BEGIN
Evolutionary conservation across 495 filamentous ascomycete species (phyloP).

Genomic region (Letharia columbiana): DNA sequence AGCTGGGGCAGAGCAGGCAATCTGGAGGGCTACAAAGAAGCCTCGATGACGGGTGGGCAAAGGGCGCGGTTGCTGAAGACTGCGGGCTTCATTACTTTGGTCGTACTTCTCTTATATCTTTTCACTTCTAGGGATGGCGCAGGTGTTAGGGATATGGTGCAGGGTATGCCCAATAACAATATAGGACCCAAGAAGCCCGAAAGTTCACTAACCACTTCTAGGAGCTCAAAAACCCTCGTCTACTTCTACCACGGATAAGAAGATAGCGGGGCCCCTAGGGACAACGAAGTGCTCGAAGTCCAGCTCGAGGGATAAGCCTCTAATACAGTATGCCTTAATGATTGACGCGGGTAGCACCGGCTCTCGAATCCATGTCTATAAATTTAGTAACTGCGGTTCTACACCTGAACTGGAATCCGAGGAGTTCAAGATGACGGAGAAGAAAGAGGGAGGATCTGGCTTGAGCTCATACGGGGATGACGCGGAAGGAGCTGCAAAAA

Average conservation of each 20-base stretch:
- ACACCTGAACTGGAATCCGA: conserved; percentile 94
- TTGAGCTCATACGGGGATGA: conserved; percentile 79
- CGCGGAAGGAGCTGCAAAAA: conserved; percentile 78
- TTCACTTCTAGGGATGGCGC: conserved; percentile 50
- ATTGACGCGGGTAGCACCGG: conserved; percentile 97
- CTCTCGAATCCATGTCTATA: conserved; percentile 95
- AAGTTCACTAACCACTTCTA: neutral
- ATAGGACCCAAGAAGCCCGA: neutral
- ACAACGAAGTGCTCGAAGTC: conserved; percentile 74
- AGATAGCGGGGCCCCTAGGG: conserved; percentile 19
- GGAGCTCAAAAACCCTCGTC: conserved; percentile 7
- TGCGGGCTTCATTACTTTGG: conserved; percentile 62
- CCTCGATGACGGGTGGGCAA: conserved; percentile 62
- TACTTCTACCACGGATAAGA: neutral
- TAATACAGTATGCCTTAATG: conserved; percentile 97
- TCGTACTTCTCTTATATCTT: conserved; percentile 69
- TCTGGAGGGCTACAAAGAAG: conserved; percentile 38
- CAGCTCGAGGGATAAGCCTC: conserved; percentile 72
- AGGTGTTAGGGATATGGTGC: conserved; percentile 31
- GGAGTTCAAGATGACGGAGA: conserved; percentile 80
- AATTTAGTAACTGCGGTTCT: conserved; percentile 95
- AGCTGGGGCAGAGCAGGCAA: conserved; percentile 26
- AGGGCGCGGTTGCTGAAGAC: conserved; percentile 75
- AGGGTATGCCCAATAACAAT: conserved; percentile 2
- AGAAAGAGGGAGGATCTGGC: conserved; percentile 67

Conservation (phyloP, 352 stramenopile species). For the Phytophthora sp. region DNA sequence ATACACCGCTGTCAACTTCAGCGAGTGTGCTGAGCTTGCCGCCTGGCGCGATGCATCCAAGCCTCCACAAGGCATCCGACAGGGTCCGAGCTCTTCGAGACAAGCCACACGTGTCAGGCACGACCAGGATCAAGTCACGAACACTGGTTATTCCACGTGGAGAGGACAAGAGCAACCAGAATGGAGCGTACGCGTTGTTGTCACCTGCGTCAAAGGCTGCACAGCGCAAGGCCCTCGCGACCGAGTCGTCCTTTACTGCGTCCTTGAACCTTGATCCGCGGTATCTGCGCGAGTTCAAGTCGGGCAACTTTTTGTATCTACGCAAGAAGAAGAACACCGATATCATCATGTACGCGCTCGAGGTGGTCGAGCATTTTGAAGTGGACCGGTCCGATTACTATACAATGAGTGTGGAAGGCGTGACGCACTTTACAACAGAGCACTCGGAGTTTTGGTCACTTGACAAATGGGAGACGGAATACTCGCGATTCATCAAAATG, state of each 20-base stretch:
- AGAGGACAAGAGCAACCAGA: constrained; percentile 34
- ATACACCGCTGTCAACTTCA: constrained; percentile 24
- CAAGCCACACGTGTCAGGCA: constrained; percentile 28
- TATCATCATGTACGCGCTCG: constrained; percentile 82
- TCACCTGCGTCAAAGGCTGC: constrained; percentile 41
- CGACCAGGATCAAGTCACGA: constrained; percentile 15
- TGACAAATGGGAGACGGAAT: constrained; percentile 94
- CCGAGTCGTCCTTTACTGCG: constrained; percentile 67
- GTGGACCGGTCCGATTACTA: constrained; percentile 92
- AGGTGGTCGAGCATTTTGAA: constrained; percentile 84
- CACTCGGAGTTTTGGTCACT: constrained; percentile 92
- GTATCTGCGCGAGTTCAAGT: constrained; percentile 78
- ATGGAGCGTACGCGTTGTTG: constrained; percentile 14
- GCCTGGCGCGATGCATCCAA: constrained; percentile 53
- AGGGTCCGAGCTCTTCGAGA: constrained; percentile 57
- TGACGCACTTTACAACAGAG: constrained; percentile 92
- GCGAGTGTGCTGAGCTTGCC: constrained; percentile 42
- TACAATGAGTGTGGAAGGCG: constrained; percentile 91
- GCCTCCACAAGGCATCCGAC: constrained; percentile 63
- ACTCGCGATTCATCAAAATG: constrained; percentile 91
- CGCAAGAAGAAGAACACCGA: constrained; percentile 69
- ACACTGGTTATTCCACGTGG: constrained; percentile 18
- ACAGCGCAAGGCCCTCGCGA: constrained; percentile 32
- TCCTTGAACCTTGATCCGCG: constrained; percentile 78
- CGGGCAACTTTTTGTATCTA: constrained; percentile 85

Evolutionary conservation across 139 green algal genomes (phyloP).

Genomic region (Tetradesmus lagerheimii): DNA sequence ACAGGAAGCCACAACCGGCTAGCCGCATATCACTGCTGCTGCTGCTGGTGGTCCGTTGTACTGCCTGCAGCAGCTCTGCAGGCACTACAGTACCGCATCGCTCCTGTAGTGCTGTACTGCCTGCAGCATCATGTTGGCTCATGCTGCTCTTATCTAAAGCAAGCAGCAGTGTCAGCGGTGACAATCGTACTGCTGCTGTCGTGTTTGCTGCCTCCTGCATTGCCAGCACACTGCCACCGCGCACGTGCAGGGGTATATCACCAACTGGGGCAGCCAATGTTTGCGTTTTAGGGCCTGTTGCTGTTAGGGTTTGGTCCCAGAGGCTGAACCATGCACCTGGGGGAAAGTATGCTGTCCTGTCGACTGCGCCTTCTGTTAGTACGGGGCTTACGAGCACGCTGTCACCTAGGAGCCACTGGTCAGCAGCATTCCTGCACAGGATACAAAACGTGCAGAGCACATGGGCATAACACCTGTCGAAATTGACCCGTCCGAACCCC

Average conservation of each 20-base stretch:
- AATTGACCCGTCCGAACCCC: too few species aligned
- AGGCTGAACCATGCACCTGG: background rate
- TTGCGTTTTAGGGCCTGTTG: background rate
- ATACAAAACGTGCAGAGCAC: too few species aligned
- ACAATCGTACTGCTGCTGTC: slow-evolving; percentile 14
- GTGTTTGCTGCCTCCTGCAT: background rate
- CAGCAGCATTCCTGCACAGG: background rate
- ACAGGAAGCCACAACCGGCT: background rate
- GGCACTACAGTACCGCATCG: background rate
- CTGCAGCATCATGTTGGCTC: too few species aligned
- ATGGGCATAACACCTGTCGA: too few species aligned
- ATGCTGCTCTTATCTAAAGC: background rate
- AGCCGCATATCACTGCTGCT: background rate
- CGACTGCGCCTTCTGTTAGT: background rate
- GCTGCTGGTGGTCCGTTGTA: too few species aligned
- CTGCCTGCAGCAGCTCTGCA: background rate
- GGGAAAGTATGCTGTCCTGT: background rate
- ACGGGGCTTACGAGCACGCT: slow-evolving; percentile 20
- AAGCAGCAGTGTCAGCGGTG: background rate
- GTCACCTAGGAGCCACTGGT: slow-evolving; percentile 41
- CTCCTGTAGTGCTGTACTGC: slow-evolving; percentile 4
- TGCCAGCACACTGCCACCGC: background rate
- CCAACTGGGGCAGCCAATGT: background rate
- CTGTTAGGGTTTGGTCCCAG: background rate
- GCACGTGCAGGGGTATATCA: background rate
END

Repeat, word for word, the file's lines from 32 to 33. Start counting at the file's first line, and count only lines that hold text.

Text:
- CAAGCCACACGTGTCAGGCA: constrained; percentile 28
- TATCATCATGTACGCGCTCG: constrained; percentile 82